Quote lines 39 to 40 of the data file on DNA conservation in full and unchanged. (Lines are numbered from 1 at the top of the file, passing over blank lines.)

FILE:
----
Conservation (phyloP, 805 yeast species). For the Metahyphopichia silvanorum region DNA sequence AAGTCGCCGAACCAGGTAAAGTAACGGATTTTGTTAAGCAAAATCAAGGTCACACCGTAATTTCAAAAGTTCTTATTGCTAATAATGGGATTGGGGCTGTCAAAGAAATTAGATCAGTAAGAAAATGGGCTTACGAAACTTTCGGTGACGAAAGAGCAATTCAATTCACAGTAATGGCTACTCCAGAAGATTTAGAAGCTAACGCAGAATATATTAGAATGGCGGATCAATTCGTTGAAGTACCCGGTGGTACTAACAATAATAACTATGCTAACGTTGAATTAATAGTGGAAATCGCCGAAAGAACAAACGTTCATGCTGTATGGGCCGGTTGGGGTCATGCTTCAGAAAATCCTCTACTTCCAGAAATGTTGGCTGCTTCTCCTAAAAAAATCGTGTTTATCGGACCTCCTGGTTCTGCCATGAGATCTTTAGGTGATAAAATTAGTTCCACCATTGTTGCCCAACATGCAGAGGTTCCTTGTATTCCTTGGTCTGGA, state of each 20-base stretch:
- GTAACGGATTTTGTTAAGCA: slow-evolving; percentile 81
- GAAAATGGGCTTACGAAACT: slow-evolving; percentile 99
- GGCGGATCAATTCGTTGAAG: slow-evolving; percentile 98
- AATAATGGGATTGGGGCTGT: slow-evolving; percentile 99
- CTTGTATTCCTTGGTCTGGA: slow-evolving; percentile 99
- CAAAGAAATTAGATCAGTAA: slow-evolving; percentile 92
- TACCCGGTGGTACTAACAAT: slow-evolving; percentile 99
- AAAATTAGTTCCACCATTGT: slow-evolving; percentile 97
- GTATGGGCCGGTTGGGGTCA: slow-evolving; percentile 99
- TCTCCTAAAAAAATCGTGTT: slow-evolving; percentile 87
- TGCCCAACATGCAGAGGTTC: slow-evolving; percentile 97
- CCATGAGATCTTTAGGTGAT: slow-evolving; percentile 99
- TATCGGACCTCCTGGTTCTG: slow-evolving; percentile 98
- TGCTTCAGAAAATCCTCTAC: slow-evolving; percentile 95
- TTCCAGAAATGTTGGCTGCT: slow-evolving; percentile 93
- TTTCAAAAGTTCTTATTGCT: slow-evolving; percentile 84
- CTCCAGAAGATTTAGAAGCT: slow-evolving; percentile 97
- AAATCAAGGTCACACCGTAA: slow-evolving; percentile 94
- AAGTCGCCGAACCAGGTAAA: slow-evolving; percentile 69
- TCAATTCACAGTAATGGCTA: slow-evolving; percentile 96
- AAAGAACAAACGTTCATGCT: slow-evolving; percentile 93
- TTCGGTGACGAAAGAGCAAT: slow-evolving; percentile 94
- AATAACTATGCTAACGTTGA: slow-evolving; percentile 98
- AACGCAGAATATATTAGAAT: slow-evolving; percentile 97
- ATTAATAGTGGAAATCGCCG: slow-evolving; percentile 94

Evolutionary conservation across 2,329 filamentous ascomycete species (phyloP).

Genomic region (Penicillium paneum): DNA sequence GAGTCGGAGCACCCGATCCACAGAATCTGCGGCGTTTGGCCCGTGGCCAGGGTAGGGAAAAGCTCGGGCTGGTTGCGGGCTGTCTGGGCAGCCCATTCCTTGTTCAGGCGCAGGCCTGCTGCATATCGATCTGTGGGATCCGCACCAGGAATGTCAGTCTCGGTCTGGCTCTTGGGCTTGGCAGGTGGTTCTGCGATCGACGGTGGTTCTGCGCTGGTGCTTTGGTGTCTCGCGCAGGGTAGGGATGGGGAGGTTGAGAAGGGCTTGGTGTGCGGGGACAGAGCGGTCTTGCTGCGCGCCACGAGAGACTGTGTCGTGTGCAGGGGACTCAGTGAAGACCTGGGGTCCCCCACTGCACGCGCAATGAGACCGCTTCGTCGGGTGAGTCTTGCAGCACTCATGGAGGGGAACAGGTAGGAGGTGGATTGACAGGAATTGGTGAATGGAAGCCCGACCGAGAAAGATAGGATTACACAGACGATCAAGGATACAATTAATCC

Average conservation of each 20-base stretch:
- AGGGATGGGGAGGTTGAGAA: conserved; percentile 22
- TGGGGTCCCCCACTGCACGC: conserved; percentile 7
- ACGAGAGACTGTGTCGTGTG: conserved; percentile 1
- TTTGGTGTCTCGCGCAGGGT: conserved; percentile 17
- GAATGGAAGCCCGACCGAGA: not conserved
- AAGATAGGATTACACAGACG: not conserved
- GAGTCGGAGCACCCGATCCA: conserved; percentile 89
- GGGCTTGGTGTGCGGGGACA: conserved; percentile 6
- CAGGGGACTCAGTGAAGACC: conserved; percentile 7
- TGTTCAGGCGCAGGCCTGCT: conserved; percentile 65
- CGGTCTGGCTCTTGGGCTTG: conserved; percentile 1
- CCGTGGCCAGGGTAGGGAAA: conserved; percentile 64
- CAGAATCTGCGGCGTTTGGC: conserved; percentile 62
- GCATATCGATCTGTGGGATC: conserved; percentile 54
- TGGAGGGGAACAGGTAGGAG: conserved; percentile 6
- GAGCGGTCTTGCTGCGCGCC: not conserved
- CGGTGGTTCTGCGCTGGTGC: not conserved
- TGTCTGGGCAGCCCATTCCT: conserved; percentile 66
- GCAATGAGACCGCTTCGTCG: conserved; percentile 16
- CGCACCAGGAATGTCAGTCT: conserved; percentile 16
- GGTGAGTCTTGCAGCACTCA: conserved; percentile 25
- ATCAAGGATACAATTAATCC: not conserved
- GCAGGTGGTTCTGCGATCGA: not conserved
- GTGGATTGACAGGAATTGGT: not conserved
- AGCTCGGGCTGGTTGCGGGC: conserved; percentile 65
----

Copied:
- TGTTCAGGCGCAGGCCTGCT: conserved; percentile 65
- CGGTCTGGCTCTTGGGCTTG: conserved; percentile 1